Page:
According to the polls the UK is a largely Eurosceptic country. It is full of people who either do not want to belong to the EU at all, or wish to be part of a free trade area or common market they thought they joined. There are very few who want to see the united Europe which France and Germany are building, and who wish the UK to be part of the emerging United States of Europe.
For fifty years much of the UK establishment has taken a different view. They have either believed that the EU is just a rather grand single market, and we need to be in it for trade reasons, or they have used the cloak of trade to confuse the outlines of the emerging centralised government. Some thought the UK was struggling in the 1970s and needed German discipline and competition to sort us out. Some believed that the Exchange Rate Mechanism would control inflation and help our economy. Many went on to argue that we had to join the Euro, claiming the City and our other major economic interests would suffer badly if we stayed out. The collapse of the ERM and the tribulations of Greece, Portugal andIreland within the Euro has not persuaded all of them that they were wrong.
Today the Fresh Start Group of MPs will launch their proposals for getting powers back from the EU. They wish to see the UK regain full control over criminal law and justice, have an emergency brake to stop financial regulations we do not like through a country veto, and get back some of the powers over social and employment policy.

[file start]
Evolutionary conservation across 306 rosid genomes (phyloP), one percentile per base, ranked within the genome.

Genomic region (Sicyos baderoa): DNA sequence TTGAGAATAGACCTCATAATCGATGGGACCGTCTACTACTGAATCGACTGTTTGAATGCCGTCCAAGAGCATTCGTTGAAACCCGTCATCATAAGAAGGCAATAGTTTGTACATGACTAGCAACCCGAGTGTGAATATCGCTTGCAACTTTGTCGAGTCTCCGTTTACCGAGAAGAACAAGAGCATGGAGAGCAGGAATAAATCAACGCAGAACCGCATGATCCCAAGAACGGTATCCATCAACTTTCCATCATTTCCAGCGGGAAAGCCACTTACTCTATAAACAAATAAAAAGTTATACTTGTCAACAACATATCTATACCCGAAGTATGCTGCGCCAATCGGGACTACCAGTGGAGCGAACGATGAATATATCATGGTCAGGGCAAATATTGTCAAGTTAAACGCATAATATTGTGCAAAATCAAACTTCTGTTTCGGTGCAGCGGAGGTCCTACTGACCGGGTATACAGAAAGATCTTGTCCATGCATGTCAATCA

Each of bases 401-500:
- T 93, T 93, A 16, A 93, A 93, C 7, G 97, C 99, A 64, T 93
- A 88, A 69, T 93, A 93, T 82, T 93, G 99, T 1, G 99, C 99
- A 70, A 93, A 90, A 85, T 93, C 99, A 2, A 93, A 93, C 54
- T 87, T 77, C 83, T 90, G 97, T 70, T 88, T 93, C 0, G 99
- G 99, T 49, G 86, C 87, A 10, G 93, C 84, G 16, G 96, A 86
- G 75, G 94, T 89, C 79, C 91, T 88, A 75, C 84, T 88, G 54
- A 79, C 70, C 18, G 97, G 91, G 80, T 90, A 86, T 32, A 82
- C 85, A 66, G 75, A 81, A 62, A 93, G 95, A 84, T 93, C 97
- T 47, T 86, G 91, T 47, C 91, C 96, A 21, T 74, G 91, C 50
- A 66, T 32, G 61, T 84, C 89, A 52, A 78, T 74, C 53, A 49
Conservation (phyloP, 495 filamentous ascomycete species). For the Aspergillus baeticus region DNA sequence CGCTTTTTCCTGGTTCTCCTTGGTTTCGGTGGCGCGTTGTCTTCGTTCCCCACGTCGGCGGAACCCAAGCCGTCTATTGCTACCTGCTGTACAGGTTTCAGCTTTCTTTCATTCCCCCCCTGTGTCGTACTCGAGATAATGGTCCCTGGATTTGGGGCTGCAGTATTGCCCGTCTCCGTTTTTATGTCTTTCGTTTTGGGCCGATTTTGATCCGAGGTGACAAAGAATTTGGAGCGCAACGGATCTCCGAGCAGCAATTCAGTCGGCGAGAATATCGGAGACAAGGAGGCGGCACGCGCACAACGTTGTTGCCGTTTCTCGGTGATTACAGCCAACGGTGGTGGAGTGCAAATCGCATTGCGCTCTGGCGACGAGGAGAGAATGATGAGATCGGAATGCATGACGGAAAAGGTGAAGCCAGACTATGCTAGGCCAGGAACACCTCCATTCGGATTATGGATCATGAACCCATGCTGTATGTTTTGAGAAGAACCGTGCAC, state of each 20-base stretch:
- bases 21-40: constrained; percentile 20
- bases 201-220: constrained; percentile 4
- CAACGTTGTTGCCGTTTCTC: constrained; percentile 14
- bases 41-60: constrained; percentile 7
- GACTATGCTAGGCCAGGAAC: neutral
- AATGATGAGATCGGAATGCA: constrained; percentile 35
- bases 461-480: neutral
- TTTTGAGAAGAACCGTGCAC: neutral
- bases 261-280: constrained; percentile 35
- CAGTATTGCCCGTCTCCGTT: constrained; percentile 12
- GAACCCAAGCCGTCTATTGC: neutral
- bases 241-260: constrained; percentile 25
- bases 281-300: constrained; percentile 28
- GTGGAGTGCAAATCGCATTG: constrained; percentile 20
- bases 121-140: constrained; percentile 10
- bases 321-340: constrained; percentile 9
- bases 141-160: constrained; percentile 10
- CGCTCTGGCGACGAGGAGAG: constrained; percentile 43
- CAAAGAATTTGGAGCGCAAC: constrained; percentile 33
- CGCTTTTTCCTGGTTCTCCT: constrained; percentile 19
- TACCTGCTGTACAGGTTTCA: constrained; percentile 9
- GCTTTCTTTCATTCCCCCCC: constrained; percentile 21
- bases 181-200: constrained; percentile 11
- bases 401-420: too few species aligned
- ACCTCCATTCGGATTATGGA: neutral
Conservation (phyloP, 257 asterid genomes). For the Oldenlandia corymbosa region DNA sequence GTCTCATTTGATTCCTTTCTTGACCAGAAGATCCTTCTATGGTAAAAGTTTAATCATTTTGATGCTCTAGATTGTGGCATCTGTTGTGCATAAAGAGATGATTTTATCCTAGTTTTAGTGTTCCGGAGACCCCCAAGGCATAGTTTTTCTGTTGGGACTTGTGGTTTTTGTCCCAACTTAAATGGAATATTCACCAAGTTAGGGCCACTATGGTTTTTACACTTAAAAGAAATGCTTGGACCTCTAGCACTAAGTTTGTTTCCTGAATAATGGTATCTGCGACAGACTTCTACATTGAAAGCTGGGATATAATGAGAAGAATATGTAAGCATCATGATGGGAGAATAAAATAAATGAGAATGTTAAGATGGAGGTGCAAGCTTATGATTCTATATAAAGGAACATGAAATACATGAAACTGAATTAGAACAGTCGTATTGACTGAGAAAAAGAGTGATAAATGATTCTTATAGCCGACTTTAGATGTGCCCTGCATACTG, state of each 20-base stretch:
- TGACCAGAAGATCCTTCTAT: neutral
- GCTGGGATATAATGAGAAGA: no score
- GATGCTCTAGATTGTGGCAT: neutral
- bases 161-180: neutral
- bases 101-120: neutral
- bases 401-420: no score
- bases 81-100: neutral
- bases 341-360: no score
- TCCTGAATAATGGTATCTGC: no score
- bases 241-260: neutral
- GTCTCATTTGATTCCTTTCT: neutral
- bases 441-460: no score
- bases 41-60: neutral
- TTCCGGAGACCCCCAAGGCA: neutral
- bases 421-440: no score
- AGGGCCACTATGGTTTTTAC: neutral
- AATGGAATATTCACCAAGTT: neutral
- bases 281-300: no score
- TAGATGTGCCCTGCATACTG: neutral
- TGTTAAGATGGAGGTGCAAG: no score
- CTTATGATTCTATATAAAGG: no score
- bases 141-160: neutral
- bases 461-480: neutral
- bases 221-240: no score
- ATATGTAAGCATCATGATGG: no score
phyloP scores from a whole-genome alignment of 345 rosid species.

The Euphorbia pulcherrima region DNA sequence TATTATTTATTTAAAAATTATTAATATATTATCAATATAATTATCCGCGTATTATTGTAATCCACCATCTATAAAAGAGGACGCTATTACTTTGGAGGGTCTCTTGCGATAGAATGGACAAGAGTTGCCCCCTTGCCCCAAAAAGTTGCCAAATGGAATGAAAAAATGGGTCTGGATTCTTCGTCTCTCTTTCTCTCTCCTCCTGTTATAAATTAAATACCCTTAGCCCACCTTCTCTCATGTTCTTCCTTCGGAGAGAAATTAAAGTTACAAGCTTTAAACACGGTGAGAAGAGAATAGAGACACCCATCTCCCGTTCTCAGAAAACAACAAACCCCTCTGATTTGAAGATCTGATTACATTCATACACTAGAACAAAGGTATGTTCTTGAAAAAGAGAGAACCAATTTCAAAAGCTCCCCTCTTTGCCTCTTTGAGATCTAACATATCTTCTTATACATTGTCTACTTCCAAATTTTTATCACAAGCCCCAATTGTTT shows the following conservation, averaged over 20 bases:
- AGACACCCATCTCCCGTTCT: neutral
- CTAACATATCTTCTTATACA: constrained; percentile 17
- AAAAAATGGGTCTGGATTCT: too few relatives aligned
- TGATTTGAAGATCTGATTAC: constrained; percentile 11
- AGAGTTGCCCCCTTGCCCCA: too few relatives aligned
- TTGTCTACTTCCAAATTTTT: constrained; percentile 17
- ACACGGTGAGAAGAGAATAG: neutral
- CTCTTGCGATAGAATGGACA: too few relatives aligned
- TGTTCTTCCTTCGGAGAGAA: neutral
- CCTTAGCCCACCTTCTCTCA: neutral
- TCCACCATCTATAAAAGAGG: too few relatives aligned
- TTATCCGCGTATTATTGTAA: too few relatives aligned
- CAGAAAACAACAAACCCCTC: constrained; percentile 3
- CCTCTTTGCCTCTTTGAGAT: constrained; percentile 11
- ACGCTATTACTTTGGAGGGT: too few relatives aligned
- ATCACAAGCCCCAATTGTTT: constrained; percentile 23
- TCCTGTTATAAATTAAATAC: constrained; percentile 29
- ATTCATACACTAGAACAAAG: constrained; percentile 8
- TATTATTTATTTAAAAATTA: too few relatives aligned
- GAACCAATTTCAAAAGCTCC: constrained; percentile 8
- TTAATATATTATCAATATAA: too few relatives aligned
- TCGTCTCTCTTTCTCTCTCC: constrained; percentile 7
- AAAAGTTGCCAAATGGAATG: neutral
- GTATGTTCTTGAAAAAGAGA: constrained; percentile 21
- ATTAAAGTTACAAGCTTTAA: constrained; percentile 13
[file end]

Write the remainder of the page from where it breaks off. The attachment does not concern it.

It would be a welcome start, but does not go nearly far enough for many Eurosceptics both inside and outside the Conservative party. It was Conservative party policy in opposition to repatriate our fishing grounds. It has long been UK policy to undertake substantial change to the Comnmmon Agricultural policy to make it cheaper for food buyers. Many wish to see the UK regain control over its own energy policy and much else besides.
There are the Come outers in UKIP constantly saying that the only answer is immediate withdrawal. They assert that we need to withdraw without explaining how that is going to happen. There are the Better off outers within the Conservative Parliamentary party, who do work with others to try to limit further transfers of power and to start to shift things back. There are many suggestions on the combination of referenda, votes in Parliament and clauses of the Treaty that could get us out or get us into a new relationship, but less thought about how the Eurosceptic majority can unite its forces to have its way.